Stoned dogs; pets with pot poisoning
Vets around the Puget Sound area are now really worried about more and more animals getting stoned.
Believe it or not, vets around the Puget Sound area are now really worried about more and more animals getting stoned.
I'm an emergency doctor here
Inside Renton's Animal Critical Care and Emergency Services Clinic Dr. Beth Guerra sees everything from broken bones to upset stomachs. But recently we are seeing quite an uptick with marijuana toxicity with mainly dogs but occasionally cats and I think it is coinciding with the legalization of marijuana in this state.
Last year her two clinics saw 35 cases of pets with pot poisoning.
This year they've already seen more than 35 cases and it"s only July.
So it's really something on every vet's radar at this point
Guerra says dogs either find an owner's stash or pick up the remnants of a joint or pot brownie dropped on the sidewalk.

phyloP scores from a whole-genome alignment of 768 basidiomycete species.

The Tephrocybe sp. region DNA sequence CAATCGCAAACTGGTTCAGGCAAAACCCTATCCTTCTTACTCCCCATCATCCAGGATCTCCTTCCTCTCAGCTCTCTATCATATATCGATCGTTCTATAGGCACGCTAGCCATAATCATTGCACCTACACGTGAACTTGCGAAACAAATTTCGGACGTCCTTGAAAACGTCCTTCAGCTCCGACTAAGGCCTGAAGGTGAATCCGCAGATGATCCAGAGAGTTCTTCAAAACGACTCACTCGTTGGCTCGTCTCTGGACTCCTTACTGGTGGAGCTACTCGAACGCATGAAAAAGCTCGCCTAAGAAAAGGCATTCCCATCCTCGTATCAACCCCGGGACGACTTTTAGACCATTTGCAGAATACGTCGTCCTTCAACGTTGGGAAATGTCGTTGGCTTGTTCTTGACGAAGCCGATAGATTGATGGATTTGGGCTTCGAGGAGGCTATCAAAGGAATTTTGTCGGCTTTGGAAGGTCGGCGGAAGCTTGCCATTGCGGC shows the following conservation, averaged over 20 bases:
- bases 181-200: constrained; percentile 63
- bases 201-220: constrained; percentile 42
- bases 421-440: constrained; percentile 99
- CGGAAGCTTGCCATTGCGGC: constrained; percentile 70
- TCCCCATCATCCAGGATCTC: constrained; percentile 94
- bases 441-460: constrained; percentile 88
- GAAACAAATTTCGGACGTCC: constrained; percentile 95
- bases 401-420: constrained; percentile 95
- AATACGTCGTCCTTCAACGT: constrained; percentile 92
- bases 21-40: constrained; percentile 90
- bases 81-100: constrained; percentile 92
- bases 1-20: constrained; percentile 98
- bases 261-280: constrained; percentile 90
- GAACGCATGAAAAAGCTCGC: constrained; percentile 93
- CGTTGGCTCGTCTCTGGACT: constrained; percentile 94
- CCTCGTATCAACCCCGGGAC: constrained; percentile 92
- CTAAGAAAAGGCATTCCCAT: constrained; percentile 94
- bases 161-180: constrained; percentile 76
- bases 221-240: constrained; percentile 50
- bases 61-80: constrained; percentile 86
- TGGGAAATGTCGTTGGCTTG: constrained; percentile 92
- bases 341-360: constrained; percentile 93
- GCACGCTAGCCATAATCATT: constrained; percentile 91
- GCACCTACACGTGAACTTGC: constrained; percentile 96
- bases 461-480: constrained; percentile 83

Most of the time, she can figure out they're stoned quickly, because the dog can't keep it's balance, is either really tired or really hyper and can't control its bladder.
The treatment usually costs 2-3 hundred dollars-including making the dog throw up and giving it some activated charcoal to soak up the toxins.
But in severe cases we will see dogs that seizure or severe depression respiratory depression these dogs might need more aggressive supportive care.
That treatment could include costly tests and an overnight stay with the vet.
In very rare cases the dog could die.
Guerra says avoiding this frightening situation it all comes down to being more aware of what your dog gets into and being honest with your vet after the fact.
I tell people even if you think it's well hidden they'll find it.
This situation for dog owners can become very costly if they're not upfront with their vet and refuse to accept their dog got into some pot.
Then what happens is a vet has to cover all the expensive bases of poison testing to make sure the dog will be ok.